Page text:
Treasury flags VoIP upgrade


The Federal Department of the Treasury has gone to market for a supplier to replace its existing PABX with a Voice over Internet telephony (VOIP) system.

When reached, the agreement will be effective for three years and will see the chosen company delivering core services such as the design, supply and installation of the system, coupled with adequate training of the Treasury staff and maintenance.

In an a statement included in a Request for Tender document, the Treasury said an Internet Protocol-based (IP) technology would allow the department to finalise its unified communications strategy, which includes voice, instant messaging, presence and conferencing capabilities. “Treasury is seeking a solution that empowers its staff to self-service features, thereby reducing the ongoing ICT support costs,” the department wrote.

Prior to substituting its PABX system with a new platform, the Treasury will also upgrade its email system, from Microsoft Exchange 2007 to 2010. At a later stage, the actual deployment of the VOIP solution will involve changes at all levels. New telephony solutions will require 1,300 user handsets, 20 door handsets, 300 expansion modules and 20 conference handsets. Also the Treasury will standardise its headsets on one model of wired and one of wireless.

Its current Norten Meridian PABX switchboard supports features as call hold, transfer, call forward, pick up groups, hunt groups, shared lines etc. With the rollout of the VOIP technology, the Treasury expects to deploy a software-based console to support high inbound calls volumes.

“The proposed software console is to meet the operator’s requirements for accepting and dispatching calls, directory searching, call queuing, night-switching, and reporting,” it is written in the RFT document. “In addition, identification of “presence” status for end users from the software console is to be provided”.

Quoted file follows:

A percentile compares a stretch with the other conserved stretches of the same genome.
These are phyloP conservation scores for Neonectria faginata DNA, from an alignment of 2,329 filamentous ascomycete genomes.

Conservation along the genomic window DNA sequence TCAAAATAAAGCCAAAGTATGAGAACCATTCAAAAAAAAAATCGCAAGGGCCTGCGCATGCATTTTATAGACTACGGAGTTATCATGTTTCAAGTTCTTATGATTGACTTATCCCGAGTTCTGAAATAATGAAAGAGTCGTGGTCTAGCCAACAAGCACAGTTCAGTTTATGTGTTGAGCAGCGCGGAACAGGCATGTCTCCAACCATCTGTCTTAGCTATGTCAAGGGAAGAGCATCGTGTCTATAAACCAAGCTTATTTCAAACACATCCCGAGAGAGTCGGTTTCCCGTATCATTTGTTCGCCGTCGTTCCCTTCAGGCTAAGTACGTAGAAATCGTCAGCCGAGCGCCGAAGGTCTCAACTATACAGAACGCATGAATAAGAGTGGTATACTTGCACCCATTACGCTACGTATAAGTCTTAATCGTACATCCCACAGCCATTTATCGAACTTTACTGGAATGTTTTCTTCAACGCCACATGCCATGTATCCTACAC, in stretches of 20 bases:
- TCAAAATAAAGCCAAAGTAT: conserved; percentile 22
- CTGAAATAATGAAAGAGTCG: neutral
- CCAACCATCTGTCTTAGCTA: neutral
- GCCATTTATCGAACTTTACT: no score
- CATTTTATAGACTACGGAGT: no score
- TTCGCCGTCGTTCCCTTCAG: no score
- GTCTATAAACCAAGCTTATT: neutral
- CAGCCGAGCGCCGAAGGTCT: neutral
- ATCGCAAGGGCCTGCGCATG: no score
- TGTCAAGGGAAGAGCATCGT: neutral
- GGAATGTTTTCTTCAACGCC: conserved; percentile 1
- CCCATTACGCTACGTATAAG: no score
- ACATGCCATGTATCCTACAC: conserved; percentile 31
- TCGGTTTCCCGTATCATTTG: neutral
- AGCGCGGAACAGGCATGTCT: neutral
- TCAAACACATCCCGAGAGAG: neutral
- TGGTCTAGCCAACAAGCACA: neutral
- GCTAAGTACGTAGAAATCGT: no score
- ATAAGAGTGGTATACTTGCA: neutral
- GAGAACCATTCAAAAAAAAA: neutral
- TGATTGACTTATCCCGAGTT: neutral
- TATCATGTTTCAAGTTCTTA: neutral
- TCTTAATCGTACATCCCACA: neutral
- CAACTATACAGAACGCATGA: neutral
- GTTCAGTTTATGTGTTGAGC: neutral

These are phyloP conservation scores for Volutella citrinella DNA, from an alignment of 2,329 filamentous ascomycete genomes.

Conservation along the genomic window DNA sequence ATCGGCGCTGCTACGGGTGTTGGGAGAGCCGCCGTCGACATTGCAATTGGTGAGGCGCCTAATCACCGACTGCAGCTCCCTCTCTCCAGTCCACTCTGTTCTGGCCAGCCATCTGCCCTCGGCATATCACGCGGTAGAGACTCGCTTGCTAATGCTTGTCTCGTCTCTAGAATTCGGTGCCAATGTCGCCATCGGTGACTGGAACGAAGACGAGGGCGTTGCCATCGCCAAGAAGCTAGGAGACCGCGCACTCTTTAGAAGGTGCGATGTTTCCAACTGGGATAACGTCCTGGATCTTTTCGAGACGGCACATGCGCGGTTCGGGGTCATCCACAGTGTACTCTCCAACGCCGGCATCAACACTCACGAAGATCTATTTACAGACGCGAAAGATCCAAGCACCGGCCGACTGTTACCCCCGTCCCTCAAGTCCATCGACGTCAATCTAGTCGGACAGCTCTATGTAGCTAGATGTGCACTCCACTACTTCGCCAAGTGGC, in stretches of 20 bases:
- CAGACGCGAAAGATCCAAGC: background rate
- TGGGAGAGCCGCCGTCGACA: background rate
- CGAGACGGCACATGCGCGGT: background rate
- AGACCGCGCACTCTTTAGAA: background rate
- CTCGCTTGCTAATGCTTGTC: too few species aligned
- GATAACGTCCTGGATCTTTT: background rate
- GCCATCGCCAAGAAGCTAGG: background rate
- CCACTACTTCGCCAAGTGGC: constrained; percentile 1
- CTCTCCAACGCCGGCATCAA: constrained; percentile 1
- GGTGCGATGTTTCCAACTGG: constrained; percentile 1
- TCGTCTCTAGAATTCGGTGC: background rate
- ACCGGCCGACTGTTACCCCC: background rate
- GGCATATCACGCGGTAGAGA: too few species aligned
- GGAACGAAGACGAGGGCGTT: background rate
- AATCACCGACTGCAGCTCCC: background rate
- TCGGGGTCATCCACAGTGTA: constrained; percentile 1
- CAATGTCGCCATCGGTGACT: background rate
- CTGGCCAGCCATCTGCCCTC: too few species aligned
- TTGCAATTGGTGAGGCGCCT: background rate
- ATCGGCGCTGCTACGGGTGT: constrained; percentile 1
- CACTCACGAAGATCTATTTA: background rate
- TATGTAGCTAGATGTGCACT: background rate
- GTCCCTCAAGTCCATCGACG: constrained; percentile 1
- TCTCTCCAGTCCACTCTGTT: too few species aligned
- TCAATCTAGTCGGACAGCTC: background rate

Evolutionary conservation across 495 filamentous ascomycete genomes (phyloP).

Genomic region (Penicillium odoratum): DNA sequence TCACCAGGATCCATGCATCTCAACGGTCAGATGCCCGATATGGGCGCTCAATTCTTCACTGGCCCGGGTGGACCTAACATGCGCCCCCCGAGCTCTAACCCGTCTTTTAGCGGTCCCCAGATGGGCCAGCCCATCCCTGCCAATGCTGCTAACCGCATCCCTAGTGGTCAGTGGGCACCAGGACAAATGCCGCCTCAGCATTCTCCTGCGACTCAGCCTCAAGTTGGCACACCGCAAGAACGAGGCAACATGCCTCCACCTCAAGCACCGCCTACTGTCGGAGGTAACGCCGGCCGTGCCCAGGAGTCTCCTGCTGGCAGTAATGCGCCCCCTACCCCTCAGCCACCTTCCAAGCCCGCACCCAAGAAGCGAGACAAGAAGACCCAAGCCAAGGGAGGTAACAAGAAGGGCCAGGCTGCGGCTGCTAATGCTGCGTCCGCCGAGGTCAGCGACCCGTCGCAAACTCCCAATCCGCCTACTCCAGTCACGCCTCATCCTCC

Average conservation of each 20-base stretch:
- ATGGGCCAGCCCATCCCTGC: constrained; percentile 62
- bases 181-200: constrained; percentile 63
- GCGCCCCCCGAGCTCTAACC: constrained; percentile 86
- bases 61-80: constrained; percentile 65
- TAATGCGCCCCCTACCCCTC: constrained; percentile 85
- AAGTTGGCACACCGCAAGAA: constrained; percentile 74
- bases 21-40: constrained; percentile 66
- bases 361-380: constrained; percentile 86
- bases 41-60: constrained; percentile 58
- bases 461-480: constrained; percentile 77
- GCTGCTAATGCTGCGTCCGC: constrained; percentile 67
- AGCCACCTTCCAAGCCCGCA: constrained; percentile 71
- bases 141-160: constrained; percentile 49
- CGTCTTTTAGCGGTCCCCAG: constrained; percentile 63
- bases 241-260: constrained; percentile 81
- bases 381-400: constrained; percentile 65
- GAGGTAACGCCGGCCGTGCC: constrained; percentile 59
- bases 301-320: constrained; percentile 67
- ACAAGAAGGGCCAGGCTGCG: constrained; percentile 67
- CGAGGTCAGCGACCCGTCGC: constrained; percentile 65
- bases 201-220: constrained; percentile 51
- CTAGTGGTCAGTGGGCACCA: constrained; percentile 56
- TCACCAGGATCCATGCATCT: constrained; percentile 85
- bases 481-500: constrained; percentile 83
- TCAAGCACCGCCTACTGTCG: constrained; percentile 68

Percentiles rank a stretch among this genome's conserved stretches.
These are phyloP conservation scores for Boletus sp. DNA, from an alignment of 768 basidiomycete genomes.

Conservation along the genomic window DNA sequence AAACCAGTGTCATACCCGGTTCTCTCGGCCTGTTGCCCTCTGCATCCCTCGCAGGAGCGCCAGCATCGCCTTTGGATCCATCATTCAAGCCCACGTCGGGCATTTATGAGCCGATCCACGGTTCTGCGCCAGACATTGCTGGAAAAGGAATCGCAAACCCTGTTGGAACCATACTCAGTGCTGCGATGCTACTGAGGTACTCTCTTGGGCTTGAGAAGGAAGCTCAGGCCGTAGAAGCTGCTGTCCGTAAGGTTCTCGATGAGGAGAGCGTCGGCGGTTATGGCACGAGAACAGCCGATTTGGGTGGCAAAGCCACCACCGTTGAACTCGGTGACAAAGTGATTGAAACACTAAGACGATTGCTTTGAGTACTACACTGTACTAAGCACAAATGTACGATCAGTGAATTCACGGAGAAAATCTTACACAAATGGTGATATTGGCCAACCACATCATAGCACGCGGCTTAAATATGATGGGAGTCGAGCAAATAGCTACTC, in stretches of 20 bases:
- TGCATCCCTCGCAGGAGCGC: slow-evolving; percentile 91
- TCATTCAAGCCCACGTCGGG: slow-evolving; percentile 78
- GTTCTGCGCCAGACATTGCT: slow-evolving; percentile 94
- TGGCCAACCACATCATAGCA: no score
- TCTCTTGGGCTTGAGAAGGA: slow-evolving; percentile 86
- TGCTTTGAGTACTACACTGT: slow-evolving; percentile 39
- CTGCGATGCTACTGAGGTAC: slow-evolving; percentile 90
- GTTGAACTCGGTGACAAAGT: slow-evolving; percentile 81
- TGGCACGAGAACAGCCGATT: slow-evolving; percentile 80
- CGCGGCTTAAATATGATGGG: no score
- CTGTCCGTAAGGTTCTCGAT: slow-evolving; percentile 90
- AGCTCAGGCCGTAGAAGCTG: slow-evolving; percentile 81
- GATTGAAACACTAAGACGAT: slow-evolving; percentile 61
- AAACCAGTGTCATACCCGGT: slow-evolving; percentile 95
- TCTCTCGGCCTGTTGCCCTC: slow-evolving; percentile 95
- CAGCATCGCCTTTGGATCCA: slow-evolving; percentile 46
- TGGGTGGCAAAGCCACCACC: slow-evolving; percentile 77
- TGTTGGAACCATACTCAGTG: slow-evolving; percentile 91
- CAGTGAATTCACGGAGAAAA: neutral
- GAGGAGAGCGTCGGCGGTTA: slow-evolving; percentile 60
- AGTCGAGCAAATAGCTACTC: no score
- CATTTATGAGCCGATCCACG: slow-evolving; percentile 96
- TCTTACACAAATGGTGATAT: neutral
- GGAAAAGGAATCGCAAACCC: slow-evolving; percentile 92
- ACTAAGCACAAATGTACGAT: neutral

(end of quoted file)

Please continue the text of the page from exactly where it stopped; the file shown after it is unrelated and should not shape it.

Customized solutions to meet the needs of selected departments – such as the IT Helpdesk, the Foreign Investment Review Board (FIRB) and the Australian Office of Financial Management – will also be put in practice in order to deliver services which are time and cost-effective.

During the deployment period, technical support will be provided by the Treasury IT team as well as by the successful tenderer.

“The Treasury is intending to support the new telephony system with a combination of in-house, outsourced and vendor support,” the document stated. “Treasury has a preference for a full-time equivalent (FTE) support model that reduces headcount as Treasury staff become accustomed to the new functionality”.

Image credit: Radu Andrei Dan, royalty free


  1. Renai, haven’t we just about reached a point where this is just a straight telephone system upgrade? Is there a provider that doesn’t use IP technology for telephony now?

    • Hey Renai – I dunno if I agree what you are saying. We’re saying IP telephony is somewhat unexciting – ie everyone has been doing VOIP for a decade and been doing POE IP handsets probably for a decade too. You can buy them at Harvey Norman!

      As you may recall I did ask you some pointed questions about whether that CIO actually had thought this thru or not (ie he had some convoluted statements saying “noone uses their phone” – yet he is still going to provide them with a software phone??). I think his organisation has significant problems if they aren’t communicating verbally with each other and their business partners.

      Let me say it’s not much fun trying to run software phones in true business anger – where a dropout or voice distortion incites rage in the customer (and staff member).

      I can see why a software phone as an adjunct to a hard phone is nice – more traditional unified comms solution. The hard phone is good as it’s an appliance – very difficult to mess around with it.

  2. the place I now work for do not see the point in upgrading there phone system to IP based. So since we all came from somewhere else and brought our own gear we are the only floor with IP phones